Israels singing kibbutzniks are on their way here

At Kibbutz Geva, an industrial collective located in Israel’s Jezreel Valley, the No. 1 product is solenoid valves. The No. 2 industry is song.

That’s because Kibbutz Geva is home to Gevatron, a popular vocal ensemble as old as the state of Israel itself. What began as a group of teens celebrating the music of their pioneer parents is now one of Israel’s most revered artistic institutions.

The 14-voice Gevatron is set to embark on a U.S. concert tour that includes a stop in San Mateo on Oct. 7. The event is co-sponsored by the Jewish Agency, the Israel Center of San Francisco and Yad B’Yad. A portion of the proceeds go to Yad B’Yad’s Warm Home program, which aids needy children in Israel.

Of course, 59 years after Gevatron was founded, the members are not teenagers anymore. The average age is 65, and a few are in their 70s, although a few youngsters in their 40s have managed to slip into the lineup.

But all are kibbutzniks through and through.

Yoel Parnes, a former member, now serves as the group’s administrator and spokesperson. Born in Milwaukee, he’s the right man for the job, although he has long since exchanged his Midwestern accent for a proper Israeli one.

He came to Kibbutz Geva as a child in 1955, and now serves as president of Geva’s tool-and-dye factory. Indeed, all Gevatron members have day jobs, ranging from accountant and schoolteacher to lathe machinist and social worker. Yet twice a week, all of them meet in the kibbutz’s social hall, gather ’round the piano and sing.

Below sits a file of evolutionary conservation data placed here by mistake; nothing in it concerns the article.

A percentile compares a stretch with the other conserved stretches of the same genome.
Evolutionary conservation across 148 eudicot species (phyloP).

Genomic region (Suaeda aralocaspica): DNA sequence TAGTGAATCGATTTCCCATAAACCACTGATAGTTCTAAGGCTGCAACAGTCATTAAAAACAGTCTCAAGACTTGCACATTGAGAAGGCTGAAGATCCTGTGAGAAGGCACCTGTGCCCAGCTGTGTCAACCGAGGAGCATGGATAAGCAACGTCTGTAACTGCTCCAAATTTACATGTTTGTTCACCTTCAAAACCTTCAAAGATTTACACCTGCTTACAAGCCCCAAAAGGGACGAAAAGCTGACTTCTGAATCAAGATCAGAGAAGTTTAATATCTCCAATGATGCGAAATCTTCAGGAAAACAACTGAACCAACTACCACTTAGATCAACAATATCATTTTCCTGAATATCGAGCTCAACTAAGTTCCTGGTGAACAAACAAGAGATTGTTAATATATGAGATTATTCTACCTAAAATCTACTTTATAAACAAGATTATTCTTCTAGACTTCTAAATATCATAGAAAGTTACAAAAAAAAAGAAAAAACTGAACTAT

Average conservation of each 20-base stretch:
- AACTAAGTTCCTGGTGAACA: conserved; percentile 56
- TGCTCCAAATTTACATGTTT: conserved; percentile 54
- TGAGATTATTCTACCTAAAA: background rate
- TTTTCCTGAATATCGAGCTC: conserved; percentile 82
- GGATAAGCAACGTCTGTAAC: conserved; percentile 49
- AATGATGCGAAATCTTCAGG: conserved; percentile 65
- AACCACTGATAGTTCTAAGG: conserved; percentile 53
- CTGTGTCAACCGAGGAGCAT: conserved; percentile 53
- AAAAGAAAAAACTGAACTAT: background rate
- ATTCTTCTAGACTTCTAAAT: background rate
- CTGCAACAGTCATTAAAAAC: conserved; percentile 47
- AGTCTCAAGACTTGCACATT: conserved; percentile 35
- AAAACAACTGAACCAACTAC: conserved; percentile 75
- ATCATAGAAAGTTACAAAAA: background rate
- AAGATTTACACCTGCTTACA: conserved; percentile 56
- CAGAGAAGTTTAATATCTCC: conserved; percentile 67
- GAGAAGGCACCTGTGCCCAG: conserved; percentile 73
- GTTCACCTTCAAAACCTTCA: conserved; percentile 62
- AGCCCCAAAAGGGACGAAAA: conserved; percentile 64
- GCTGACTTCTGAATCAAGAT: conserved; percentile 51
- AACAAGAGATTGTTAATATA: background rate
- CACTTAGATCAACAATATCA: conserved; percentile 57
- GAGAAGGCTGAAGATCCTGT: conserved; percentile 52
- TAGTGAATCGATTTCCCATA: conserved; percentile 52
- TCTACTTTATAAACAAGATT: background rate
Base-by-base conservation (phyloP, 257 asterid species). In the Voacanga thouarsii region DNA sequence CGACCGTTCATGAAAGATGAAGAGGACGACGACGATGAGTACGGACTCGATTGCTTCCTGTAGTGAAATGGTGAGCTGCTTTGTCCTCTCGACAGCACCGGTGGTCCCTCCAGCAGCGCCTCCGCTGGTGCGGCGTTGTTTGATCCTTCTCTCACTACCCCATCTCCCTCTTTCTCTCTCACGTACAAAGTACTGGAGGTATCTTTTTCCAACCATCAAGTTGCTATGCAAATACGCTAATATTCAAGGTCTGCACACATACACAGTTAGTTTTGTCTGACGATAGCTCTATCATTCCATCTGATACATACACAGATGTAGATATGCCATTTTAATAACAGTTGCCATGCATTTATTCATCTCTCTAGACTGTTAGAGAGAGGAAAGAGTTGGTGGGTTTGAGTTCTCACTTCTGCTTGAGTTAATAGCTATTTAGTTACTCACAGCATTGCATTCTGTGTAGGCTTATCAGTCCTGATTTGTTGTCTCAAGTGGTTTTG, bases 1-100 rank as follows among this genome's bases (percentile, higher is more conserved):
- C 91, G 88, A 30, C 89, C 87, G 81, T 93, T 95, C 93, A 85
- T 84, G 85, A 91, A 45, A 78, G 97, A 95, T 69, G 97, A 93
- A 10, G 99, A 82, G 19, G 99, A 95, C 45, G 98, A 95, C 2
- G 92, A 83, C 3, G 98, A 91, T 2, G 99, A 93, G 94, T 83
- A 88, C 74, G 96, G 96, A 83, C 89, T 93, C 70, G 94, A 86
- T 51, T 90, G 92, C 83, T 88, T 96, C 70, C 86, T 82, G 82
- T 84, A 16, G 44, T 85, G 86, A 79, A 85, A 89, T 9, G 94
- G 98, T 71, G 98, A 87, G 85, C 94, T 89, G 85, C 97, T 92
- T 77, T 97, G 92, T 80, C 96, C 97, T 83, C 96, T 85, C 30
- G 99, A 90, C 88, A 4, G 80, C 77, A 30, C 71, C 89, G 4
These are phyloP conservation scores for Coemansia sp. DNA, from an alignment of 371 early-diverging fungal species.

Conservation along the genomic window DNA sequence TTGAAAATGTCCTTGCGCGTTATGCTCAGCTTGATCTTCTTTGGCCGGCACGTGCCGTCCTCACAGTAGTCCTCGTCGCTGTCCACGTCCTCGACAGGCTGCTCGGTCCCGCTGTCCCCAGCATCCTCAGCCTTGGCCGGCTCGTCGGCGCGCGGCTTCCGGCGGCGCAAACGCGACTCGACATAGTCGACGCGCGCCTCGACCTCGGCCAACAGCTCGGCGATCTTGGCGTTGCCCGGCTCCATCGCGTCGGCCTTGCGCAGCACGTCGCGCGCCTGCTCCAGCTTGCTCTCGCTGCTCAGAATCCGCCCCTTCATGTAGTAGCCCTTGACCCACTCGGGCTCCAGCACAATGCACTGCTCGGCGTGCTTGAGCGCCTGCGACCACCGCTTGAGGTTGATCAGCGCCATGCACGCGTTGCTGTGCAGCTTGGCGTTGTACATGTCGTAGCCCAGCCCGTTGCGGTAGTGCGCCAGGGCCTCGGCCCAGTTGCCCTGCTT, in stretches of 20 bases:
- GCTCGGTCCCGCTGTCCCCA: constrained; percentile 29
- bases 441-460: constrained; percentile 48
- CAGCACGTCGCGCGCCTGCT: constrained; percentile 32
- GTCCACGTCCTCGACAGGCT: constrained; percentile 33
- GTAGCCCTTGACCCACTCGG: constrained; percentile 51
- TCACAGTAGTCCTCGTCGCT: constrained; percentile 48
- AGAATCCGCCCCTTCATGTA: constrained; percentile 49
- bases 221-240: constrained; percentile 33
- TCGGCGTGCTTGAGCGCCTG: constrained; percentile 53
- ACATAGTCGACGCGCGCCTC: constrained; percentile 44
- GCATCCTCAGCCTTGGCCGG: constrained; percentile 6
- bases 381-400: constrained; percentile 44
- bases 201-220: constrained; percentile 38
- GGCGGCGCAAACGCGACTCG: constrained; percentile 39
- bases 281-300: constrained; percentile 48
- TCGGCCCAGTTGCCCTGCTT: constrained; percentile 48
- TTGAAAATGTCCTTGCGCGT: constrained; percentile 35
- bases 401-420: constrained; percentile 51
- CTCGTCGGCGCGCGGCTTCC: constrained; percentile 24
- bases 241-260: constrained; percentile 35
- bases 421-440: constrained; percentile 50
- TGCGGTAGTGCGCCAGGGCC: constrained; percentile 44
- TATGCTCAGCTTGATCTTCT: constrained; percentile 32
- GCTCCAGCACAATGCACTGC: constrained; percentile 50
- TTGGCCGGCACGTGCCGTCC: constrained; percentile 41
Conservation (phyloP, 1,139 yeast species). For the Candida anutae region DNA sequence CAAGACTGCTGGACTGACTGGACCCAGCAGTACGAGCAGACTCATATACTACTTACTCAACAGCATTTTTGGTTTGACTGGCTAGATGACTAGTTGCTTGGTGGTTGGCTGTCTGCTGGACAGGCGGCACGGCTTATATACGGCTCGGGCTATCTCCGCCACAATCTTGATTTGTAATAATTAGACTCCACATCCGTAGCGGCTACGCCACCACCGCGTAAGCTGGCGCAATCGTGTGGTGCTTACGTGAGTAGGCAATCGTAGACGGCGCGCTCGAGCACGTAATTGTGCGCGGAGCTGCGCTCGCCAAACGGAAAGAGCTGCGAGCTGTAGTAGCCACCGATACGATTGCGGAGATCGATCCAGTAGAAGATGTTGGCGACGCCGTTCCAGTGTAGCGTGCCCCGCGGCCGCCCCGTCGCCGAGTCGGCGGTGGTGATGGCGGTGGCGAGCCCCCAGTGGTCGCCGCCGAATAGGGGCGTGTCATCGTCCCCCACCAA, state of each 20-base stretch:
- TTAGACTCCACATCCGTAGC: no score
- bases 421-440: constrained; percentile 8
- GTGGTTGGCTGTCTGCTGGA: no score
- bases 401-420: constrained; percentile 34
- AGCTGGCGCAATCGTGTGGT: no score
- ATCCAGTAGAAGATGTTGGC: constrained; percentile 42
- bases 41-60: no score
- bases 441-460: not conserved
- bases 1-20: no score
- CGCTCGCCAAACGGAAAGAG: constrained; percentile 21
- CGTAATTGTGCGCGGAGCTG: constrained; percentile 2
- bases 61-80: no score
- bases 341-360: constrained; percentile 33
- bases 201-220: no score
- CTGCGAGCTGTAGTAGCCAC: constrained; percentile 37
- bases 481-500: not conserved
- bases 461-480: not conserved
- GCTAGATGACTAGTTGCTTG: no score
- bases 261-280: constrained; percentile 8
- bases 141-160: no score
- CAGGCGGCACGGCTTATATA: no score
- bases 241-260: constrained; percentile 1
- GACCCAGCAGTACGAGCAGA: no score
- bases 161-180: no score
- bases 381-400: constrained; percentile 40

“There isn’t a person in Israel who doesn’t know us,” says Parnes. “We became a symbol of the good parts of Israel Our repertoire is typical Israeli music written by Israeli composers, all arranged by our musical director. We also take Yiddish melodies and sing them with Hebrew lyrics.”

Their material ranges from Yemenite folk tunes and Israeli standards like “Yerushalayim Shel Zahav,” to Russian ballads and pieces composed just for Gevatron. Their song “Unataneh Tokef,” for example, is based on the somber High Holy Days prayer and dedicated to kibbutznik soldiers who died in the 1973 Yom Kippur War.

Parnes notes that average age of a typical Gevatron fan hovers somewhere between 45 and 60. “A lot of them remember as children spending weekends traveling with their parents, and the only music they had to keep them quiet were tapes of Gevatron,” he says with a laugh.

After 18 CDs and so many years in the public eye, Gevatron accepted a new honor last April when Israel’s Ministry of Culture bestowed a lifetime achievement award on the group.

This led to renewed interest in Gevatron, which over the years has toured North America, China, Europe and South America. Normally the group gives two concerts per month, but since the award they’ve given nearly 60 concerts. Parnes took that as a sign it might be time for another trip to the United States.

Not that any of the members earn rock star salaries. Gevatron is a nonprofit enterprise; all they money they earn is funneled back into the kibbutz. But that’s just fine with Parnes and his cohorts.

“It’s become more a family than a choir,” he says. “If we break even, we’re fine.”

Gevatron performs 8 p.m. Sunday, Oct. 7, at the College of San Mateo Theatre, 1700 W. Hillsdale Blvd., San Mateo. Tickets: $35-$50. Information: (408) 530-8243.

Dan Pine

Dan Pine is a contributing editor at J. He was a longtime staff writer at J. and retired as news editor in 2020.